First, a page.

Copper deficiency symptoms often depend on plant species or variety and the stage of deficiency. In the early stages of deficiency, symptoms are generally reduced growth. In the moderate to acute stages of deficiency on crops such as wheat, terminal or new leaves are pale green, lack turgor, and become rolled and yellowed; older leaves become limp and bent at the ligule. The leaves die, and dry to a bleached gray (Reuther and Labanauskas, 1966).

Zinc (Zn):

The normal range of Zn in most plants is between 20 to 100 ppm. Zinc deficiencies occur in a wide variety of plants when the leaf level drops below 15 ppm. The critical Zn value for apple is about 14 ppm with the first symptom of the deficiency being small fruit size. Zinc deficiency in pecans occurs when the Zn leaf level is 30 ppm or less.

In order to avoid Zn deficiency, Zn levels in most crops should be maintained at 20 ppm or better except for pecans when 50 ppm Zn is the desired minimum.

Zinc toxicity is an uncommon problem and does not generally occur until the Zn level exceeds 200 ppm. However, in crops such as peanuts, Zn toxicity has been reported in Georgia when tissue levels reach 220 ppm (Keisling and others, 1977). More recently (Parker and Walker, 1986) reported that Zn levels up to 287 ppm did not adversely affect peanut yields nor show any of the symptoms associated with Zn toxicity. However, the author has observed plants exhibiting Zn toxicity symptoms, described by Keisling and others (1977), with Zn concentrations of 117 ppm. Apparently, there are other plant growth factors or nutrient relationships in addition to just the Zn concentration that affect the manifestation of Zn toxicity. One such relationship appears to be the Ca:Zn ratio in the tissue. Upon evaluating unpublished data of Parker in which the Zn concentration in tissue varied from 50 to 302 ppm, and Zn concentrations could not be related to Zn toxicity, the author noted that when the Ca:Zn ratio was less than approximately 45 to 50:1 Zn toxicity symptoms were evident. However, when the ratio was greater than 45 to 50:1 even where the Zn concentration was 302 ppm, no toxicity symptoms were detected. Continued research in this area should elucidate the nature of this relationship. Excessive Zn also interferes with the normal function of Fe in plants giving rise to symptoms similar to Fe deficiency.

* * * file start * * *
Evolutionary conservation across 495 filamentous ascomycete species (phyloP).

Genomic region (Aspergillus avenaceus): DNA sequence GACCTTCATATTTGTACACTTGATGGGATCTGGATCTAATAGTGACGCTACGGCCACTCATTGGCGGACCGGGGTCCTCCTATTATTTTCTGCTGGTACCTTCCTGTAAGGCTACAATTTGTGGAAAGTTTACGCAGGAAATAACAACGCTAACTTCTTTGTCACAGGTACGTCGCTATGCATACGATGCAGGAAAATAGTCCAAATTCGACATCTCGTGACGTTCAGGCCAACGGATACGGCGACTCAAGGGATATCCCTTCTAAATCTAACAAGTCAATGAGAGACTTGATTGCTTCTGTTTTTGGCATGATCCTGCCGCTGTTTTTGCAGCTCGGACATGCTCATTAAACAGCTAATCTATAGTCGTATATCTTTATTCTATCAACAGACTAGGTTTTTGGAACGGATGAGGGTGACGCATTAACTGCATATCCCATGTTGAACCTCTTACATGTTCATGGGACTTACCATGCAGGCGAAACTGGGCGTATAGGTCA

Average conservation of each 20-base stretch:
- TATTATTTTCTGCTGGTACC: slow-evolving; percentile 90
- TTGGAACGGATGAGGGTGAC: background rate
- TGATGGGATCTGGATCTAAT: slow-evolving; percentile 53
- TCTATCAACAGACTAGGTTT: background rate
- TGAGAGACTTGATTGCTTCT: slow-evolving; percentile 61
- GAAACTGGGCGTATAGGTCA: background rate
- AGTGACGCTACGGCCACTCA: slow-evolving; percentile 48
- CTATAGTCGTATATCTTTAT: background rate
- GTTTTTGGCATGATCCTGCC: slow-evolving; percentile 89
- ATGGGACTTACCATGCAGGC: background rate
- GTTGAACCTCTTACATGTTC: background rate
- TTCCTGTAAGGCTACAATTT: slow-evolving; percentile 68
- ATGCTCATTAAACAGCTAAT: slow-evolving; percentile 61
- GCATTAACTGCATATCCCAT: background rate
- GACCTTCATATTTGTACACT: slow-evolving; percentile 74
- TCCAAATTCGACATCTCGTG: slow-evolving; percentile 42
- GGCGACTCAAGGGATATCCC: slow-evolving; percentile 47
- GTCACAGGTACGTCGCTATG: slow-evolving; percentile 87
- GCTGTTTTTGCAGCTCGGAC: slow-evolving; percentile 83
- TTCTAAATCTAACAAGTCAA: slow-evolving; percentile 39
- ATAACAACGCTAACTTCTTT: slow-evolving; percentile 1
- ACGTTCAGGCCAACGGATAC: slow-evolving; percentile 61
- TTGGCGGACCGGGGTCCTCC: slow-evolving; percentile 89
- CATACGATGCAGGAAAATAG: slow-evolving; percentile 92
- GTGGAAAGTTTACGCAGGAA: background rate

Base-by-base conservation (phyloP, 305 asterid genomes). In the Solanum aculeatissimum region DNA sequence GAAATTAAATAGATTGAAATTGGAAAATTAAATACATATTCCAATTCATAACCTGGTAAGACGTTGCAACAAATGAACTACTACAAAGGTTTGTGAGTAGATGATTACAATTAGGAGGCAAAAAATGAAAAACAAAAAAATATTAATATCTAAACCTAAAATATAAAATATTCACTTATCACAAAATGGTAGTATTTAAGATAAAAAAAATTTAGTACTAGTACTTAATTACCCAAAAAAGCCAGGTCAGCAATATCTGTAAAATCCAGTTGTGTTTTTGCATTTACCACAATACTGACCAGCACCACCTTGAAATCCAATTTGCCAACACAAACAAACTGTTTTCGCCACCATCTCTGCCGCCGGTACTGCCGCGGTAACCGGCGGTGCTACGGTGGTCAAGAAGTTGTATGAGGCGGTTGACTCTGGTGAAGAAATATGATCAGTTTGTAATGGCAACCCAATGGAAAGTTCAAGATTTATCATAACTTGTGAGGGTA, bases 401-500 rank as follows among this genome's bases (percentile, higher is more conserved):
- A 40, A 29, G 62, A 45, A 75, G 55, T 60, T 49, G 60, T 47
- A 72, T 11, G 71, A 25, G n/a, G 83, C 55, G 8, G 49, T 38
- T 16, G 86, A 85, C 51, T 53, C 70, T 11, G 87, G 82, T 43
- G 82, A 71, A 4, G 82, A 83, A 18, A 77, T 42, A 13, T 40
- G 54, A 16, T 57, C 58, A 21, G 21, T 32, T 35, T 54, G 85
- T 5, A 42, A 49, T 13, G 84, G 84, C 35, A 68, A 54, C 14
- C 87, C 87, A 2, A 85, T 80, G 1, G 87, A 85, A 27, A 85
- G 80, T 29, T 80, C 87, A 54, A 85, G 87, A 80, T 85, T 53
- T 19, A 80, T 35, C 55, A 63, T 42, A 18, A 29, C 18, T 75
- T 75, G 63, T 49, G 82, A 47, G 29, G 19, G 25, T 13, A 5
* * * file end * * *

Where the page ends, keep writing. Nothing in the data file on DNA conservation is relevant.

Zinc is not a very mobile element in plants and deficiency symptoms occur in the newly emerging leaves. Stunting is a frequent symptom associated with Zn deficiency. Normally leaves remain fairly constant in Zn concentration with a fairly rapid increase at the end of the growth cycle.

Aluminum (Al):

Aluminum is not considered a plant nutrient; therefore, it is not required by plants. However, its presence in plants can affect the normal function of some other elements. As with Fe, probably no accurate measure of the Al status of the plant can be obtained unless the tissue is free from dust and soil contamination. High Al in plants is usually an indication of poor soil aeration due to compaction or flooding. Aluminum levels in excess of 400 ppm in young tissue or 200 ppm in mature plants and leaves are undesirable.

Molybdenum (Mo):

Molybdenum deficiencies occur in many plants when the plant concentration is less than 0.10 ppm. Toxicity levels in plants have not been established. Molybdenum is quite toxic to animals if the forage being consumed contains more than 15 ppm Mo. The Mo requirement of legumes is higher than that of other plants since Mo is essential for the fixation of atmospheric N by the symbiotic bacteria. For the non-legumes, Mo is probably not needed if all the N requirement is supplied by the ammonium form. Molybdenum is essential for the conversion of nitrates to ammonium in the plant. In Georgia, Mo application has been found beneficial for alfalfa, particularly when the soil pH is low. The need for Mo on soybeans has also been confirmed in Georgia, particularly on the heavier Piedmont, Mountain and Limestone Valley soils which are low (approximately 5.5 or less) in pH. Significant responses to Mo application has not been consistent on Coastal Plain soils.

INTERPRETING A PLANT ANALYSIS RESULT

Literature Review

Difficulties have been encountered in the use and interpretation of plant analyses, although the quantitative association between absorbed nutrients and growth has been studied by many. Reliable interpretive data are lacking for a number of crops, particularly for plants during the initial stages of growth, and concentrations near or at toxicity levels. Initially, single concentration values were sought, but it became evident with continuing study that ranges in concentration would better describe the nutrient status of the plant. Prevot and Ollagnier (1956) and Smith (1962) have drawn a figure to represent the association between plant growth and nutrient concentration of a selected plant part (Fig 1). Although this response curve shows a fairly large slope change in the deficiency range, Ulrich (1961) has obtained response curves in which the slope change in the deficiency range is extremely small (see Fig 2).

Figure 1. Relation of Mineral Composition of Tissue to Growth. (According to Prevot and Ollagnier, 1956 and Smith, 1962).